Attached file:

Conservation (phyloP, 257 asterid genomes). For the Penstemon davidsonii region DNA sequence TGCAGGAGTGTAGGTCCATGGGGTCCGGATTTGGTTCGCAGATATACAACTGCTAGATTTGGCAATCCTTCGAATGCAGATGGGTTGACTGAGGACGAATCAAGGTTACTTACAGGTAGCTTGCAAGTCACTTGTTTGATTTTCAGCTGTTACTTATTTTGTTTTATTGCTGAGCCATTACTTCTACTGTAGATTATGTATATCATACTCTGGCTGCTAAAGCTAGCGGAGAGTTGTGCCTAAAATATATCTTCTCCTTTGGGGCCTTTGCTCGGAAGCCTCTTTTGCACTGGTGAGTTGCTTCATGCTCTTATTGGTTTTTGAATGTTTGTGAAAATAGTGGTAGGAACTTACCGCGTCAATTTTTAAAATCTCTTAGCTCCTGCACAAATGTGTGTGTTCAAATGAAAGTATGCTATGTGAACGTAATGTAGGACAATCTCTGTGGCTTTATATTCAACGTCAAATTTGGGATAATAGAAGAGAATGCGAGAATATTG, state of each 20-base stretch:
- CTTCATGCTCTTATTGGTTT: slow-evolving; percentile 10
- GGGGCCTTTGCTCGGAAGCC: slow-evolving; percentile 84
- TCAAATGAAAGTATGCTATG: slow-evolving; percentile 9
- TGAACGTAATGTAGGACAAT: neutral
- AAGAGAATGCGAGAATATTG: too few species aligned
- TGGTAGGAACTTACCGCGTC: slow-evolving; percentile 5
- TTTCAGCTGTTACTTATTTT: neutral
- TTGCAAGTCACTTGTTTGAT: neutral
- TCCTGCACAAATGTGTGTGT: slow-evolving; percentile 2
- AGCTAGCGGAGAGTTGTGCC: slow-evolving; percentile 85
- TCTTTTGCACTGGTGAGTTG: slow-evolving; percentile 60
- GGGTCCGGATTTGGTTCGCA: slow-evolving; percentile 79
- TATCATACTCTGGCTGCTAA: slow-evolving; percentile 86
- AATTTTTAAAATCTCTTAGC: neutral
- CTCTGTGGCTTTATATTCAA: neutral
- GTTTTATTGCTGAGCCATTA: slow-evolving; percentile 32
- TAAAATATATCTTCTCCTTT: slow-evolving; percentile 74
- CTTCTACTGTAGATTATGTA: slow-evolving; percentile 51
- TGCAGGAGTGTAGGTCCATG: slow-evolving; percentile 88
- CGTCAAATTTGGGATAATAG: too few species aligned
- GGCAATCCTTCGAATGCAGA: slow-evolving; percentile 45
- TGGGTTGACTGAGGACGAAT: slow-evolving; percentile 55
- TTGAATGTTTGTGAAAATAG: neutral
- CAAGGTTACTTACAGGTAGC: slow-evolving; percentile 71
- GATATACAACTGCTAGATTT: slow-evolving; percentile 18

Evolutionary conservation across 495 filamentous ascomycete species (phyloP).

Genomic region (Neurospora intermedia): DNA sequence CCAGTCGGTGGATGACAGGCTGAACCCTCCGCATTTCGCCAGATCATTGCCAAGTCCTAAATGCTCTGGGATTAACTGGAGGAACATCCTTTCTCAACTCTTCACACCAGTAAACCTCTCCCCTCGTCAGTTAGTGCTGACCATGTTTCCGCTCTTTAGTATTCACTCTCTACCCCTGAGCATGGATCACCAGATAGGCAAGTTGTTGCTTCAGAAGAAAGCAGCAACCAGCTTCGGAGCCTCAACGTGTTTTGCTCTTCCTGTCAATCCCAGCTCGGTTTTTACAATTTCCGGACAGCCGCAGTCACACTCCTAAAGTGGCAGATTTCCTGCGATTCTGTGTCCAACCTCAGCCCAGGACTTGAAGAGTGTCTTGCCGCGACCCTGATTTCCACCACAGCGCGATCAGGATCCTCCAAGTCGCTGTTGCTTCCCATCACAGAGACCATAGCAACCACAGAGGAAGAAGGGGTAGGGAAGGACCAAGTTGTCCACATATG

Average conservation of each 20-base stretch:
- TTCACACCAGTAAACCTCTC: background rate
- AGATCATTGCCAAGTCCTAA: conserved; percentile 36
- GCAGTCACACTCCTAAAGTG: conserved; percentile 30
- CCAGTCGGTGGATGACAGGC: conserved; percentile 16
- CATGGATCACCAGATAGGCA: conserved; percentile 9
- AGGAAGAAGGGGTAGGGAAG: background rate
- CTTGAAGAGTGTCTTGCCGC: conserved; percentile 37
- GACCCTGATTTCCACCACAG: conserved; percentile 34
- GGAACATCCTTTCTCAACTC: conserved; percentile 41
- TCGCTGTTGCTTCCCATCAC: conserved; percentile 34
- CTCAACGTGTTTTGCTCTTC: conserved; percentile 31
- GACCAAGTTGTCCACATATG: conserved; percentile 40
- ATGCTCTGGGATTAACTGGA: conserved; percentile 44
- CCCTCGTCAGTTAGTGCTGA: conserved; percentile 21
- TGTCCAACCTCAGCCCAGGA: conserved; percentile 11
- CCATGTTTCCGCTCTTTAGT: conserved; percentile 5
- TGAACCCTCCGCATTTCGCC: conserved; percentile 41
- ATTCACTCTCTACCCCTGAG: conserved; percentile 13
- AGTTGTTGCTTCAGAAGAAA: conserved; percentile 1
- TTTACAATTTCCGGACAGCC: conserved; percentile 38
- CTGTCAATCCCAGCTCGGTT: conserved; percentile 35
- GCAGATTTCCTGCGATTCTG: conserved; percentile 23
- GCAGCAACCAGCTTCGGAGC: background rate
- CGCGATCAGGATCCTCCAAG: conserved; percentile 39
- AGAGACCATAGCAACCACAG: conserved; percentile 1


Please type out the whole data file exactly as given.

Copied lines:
Conservation (phyloP, 257 asterid genomes). For the Penstemon davidsonii region DNA sequence TGCAGGAGTGTAGGTCCATGGGGTCCGGATTTGGTTCGCAGATATACAACTGCTAGATTTGGCAATCCTTCGAATGCAGATGGGTTGACTGAGGACGAATCAAGGTTACTTACAGGTAGCTTGCAAGTCACTTGTTTGATTTTCAGCTGTTACTTATTTTGTTTTATTGCTGAGCCATTACTTCTACTGTAGATTATGTATATCATACTCTGGCTGCTAAAGCTAGCGGAGAGTTGTGCCTAAAATATATCTTCTCCTTTGGGGCCTTTGCTCGGAAGCCTCTTTTGCACTGGTGAGTTGCTTCATGCTCTTATTGGTTTTTGAATGTTTGTGAAAATAGTGGTAGGAACTTACCGCGTCAATTTTTAAAATCTCTTAGCTCCTGCACAAATGTGTGTGTTCAAATGAAAGTATGCTATGTGAACGTAATGTAGGACAATCTCTGTGGCTTTATATTCAACGTCAAATTTGGGATAATAGAAGAGAATGCGAGAATATTG, state of each 20-base stretch:
- CTTCATGCTCTTATTGGTTT: slow-evolving; percentile 10
- GGGGCCTTTGCTCGGAAGCC: slow-evolving; percentile 84
- TCAAATGAAAGTATGCTATG: slow-evolving; percentile 9
- TGAACGTAATGTAGGACAAT: neutral
- AAGAGAATGCGAGAATATTG: too few species aligned
- TGGTAGGAACTTACCGCGTC: slow-evolving; percentile 5
- TTTCAGCTGTTACTTATTTT: neutral
- TTGCAAGTCACTTGTTTGAT: neutral
- TCCTGCACAAATGTGTGTGT: slow-evolving; percentile 2
- AGCTAGCGGAGAGTTGTGCC: slow-evolving; percentile 85
- TCTTTTGCACTGGTGAGTTG: slow-evolving; percentile 60
- GGGTCCGGATTTGGTTCGCA: slow-evolving; percentile 79
- TATCATACTCTGGCTGCTAA: slow-evolving; percentile 86
- AATTTTTAAAATCTCTTAGC: neutral
- CTCTGTGGCTTTATATTCAA: neutral
- GTTTTATTGCTGAGCCATTA: slow-evolving; percentile 32
- TAAAATATATCTTCTCCTTT: slow-evolving; percentile 74
- CTTCTACTGTAGATTATGTA: slow-evolving; percentile 51
- TGCAGGAGTGTAGGTCCATG: slow-evolving; percentile 88
- CGTCAAATTTGGGATAATAG: too few species aligned
- GGCAATCCTTCGAATGCAGA: slow-evolving; percentile 45
- TGGGTTGACTGAGGACGAAT: slow-evolving; percentile 55
- TTGAATGTTTGTGAAAATAG: neutral
- CAAGGTTACTTACAGGTAGC: slow-evolving; percentile 71
- GATATACAACTGCTAGATTT: slow-evolving; percentile 18

Evolutionary conservation across 495 filamentous ascomycete species (phyloP).

Genomic region (Neurospora intermedia): DNA sequence CCAGTCGGTGGATGACAGGCTGAACCCTCCGCATTTCGCCAGATCATTGCCAAGTCCTAAATGCTCTGGGATTAACTGGAGGAACATCCTTTCTCAACTCTTCACACCAGTAAACCTCTCCCCTCGTCAGTTAGTGCTGACCATGTTTCCGCTCTTTAGTATTCACTCTCTACCCCTGAGCATGGATCACCAGATAGGCAAGTTGTTGCTTCAGAAGAAAGCAGCAACCAGCTTCGGAGCCTCAACGTGTTTTGCTCTTCCTGTCAATCCCAGCTCGGTTTTTACAATTTCCGGACAGCCGCAGTCACACTCCTAAAGTGGCAGATTTCCTGCGATTCTGTGTCCAACCTCAGCCCAGGACTTGAAGAGTGTCTTGCCGCGACCCTGATTTCCACCACAGCGCGATCAGGATCCTCCAAGTCGCTGTTGCTTCCCATCACAGAGACCATAGCAACCACAGAGGAAGAAGGGGTAGGGAAGGACCAAGTTGTCCACATATG

Average conservation of each 20-base stretch:
- TTCACACCAGTAAACCTCTC: background rate
- AGATCATTGCCAAGTCCTAA: conserved; percentile 36
- GCAGTCACACTCCTAAAGTG: conserved; percentile 30
- CCAGTCGGTGGATGACAGGC: conserved; percentile 16
- CATGGATCACCAGATAGGCA: conserved; percentile 9
- AGGAAGAAGGGGTAGGGAAG: background rate
- CTTGAAGAGTGTCTTGCCGC: conserved; percentile 37
- GACCCTGATTTCCACCACAG: conserved; percentile 34
- GGAACATCCTTTCTCAACTC: conserved; percentile 41
- TCGCTGTTGCTTCCCATCAC: conserved; percentile 34
- CTCAACGTGTTTTGCTCTTC: conserved; percentile 31
- GACCAAGTTGTCCACATATG: conserved; percentile 40
- ATGCTCTGGGATTAACTGGA: conserved; percentile 44
- CCCTCGTCAGTTAGTGCTGA: conserved; percentile 21
- TGTCCAACCTCAGCCCAGGA: conserved; percentile 11
- CCATGTTTCCGCTCTTTAGT: conserved; percentile 5
- TGAACCCTCCGCATTTCGCC: conserved; percentile 41
- ATTCACTCTCTACCCCTGAG: conserved; percentile 13
- AGTTGTTGCTTCAGAAGAAA: conserved; percentile 1
- TTTACAATTTCCGGACAGCC: conserved; percentile 38
- CTGTCAATCCCAGCTCGGTT: conserved; percentile 35
- GCAGATTTCCTGCGATTCTG: conserved; percentile 23
- GCAGCAACCAGCTTCGGAGC: background rate
- CGCGATCAGGATCCTCCAAG: conserved; percentile 39
- AGAGACCATAGCAACCACAG: conserved; percentile 1